The computer software, supplies and services industry also topped the list of the most deals among all seller types involving deals between $1 million and $500 million, plus undisclosed deals. On that list, the computer software, supplies and services industry had 443 deals in the three-month period ending Oct. 31. The miscellaneous services industry also maintained its second-place position with 241 deals in that category.

California leads the way as the most active state for merger and acquisition deals with 299 in the three-month period ending Oct. 31, followed by 155 in Texas and 142 in New York.

Steve Rowles, a partner at Morrison & Foerster LLP in San Diego, said that the local activity is so strong it's taking up much of his office's time.

"We're very busy at this point for M & A;," he said. "I'd say three-quarters of what we're dealing with is mergers and acquisitions right now."

Rowles said that he believes a "relatively weak" initial public offering market is part of the reason corporate exit strategies are favoring mergers and acquisitions this year.

He also said that strong years in health care and defense industries, as well as increased interest in doing cross border transactions in China are likely boosting merger and acquisition activity this year.

But Reed of Relational Advisors isn't convinced that the defense industry's recent strong yields due to the war in Iraq can take too much credit for the current merger and acquisition landscape.

"That could be some of it but I doubt that that's enough to move the needle on that industry," Reed said, noting that plenty of technology companies dealing in the consumer market have been extremely active this year in the San Francisco Bay Area and surrounding Central California towns.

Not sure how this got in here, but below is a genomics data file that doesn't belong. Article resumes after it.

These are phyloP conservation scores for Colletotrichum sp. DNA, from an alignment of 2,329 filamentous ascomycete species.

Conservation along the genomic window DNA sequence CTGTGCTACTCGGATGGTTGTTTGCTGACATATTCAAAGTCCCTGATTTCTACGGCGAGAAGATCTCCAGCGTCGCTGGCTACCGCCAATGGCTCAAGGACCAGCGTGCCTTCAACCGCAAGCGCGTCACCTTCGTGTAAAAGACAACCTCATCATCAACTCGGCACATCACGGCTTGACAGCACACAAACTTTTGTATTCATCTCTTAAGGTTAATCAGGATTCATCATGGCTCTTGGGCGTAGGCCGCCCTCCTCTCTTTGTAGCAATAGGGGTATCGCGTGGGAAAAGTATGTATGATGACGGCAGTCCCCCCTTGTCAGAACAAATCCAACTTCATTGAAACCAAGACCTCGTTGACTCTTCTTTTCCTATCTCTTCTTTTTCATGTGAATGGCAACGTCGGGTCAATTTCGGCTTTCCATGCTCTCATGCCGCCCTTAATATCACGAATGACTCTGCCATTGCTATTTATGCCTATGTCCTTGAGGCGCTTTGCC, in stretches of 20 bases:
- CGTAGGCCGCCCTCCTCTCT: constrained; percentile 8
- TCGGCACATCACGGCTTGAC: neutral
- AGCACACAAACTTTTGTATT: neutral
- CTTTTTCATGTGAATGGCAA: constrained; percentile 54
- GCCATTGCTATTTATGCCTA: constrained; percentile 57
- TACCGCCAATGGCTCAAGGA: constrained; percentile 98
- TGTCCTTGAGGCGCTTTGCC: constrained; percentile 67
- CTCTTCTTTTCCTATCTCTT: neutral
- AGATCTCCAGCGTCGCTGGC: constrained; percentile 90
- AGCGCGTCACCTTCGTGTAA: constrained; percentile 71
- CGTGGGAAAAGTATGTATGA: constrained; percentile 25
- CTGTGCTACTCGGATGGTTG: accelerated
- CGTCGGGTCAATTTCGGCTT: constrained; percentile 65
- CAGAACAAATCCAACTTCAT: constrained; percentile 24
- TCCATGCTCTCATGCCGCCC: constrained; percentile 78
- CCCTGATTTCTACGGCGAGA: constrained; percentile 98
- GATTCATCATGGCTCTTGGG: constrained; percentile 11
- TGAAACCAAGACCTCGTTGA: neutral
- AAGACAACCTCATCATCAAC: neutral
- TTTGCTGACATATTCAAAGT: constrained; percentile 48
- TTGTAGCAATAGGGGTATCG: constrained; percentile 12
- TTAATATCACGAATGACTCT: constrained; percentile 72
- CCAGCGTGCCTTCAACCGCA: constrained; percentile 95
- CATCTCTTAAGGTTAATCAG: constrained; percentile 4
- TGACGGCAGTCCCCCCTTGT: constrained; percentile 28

While some company executives seek out a merger or acquisition deal as a way to save money or make more of it, others simply consider it an end goal. One such executive is Douglas Burke, the chief executive officer of DefenseWeb Technologies, Inc., a software company based in Pacific Beach that customizes Internet-based services and programs for the U.S. Department of Defense.

Founded in 1998 with $20,000 in credit card debt and a spare back bedroom, it has grown to about 60 employees with annual revenues in the millions of dollars.

Burke said since 2003, the company's revenues have grown more than 100 percent annually and he hopes to make greater than $30 million in annual sales in the next year and a half. Once that marker is met, Burke said he'd like to see DefenseWeb acquired by one of the larger high-tech defense contractors, such as Sorrento Valley-based Science Applications International Corp., which has more than 43,000 employees spread throughout more than 150 cities worldwide and annual revenues of $7.2 billion.